Moreover, Allan says, bush honeysuckle retains its leaves longer than most native species do. It's the first thing to leaf out in the spring and it's the last thing in the understory to drop its leaves in the fall, so it creates structure for a large portion of the year.
"This includes really important times of the year from the perspective of tick biology," Allan adds. "Larval ticks, the first lifestage ticks, are out from August until October. Come late October, honeysuckle is the only thing providing green cover, so deer probably bed in honeysuckle throughout the larval tick season.
"The larval ticks become infected when they take their blood meal from an infected host, usually a deer, and the next life-stage, the nymphs, may spread disease to people if they grab onto them for the next blood meal.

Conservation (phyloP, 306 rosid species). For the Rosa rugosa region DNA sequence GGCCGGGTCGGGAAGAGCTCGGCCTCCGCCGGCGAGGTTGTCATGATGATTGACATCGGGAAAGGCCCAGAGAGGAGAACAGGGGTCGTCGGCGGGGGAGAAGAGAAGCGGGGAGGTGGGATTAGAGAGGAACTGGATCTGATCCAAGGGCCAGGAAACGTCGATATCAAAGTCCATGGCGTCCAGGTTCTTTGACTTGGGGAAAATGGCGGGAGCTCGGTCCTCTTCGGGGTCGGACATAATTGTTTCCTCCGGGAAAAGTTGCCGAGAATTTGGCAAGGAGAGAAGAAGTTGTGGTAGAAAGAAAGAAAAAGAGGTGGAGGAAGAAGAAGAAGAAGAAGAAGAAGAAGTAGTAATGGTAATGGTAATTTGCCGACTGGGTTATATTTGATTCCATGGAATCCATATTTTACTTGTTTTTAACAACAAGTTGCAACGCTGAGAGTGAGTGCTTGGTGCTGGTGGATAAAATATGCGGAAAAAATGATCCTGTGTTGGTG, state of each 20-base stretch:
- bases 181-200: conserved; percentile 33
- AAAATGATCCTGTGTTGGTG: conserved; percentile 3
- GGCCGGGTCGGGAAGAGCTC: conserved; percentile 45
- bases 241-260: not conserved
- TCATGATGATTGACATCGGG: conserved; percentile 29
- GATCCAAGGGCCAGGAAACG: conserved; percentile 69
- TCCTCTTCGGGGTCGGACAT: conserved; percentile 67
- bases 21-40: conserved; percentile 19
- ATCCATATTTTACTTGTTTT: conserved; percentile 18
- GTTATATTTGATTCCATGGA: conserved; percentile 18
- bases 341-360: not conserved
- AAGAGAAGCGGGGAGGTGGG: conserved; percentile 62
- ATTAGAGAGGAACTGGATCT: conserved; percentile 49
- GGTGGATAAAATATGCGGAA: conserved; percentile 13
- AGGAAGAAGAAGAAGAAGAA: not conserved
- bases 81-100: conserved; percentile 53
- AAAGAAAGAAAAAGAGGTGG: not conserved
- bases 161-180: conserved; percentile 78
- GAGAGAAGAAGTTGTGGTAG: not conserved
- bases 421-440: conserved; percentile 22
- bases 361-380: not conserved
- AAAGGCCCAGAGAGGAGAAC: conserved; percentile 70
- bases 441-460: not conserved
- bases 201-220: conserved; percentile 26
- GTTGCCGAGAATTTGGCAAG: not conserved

Allan figures out deer density by counting scat. "I can spot one pellet, just one little popcorn-sized pellet from a couple of meters away," he says. "And that's indicative of a really ridiculous amount of time spent in my life counting deer feces."
Poop surveys, he calls them.
"Deer scat is pretty distinctive," he says. "The only thing you could mix it up with is scat from an eastern cottontail rabbit, which is similar in size and shape but much smaller. But it would be hard to distinguish the scat from an adult rabbit and a baby deer; those are probably the only ones it would be possible to mix up."
Wherever you find white-tailed deer, you are likely to find ticks, Allan says. Lone star ticks need blood meals to power their metamorphoses from larva, to nymph, to adult and to fatten up for egg laying.
They sometimes bite coyotes, foxes and other animals, but their favorite hosts are wild turkey and white-tailed deer.
"I use a very straightforward way of trapping ticks, Allan says, "and
|Contact: Diana Lutz|
Washington University in St. Louis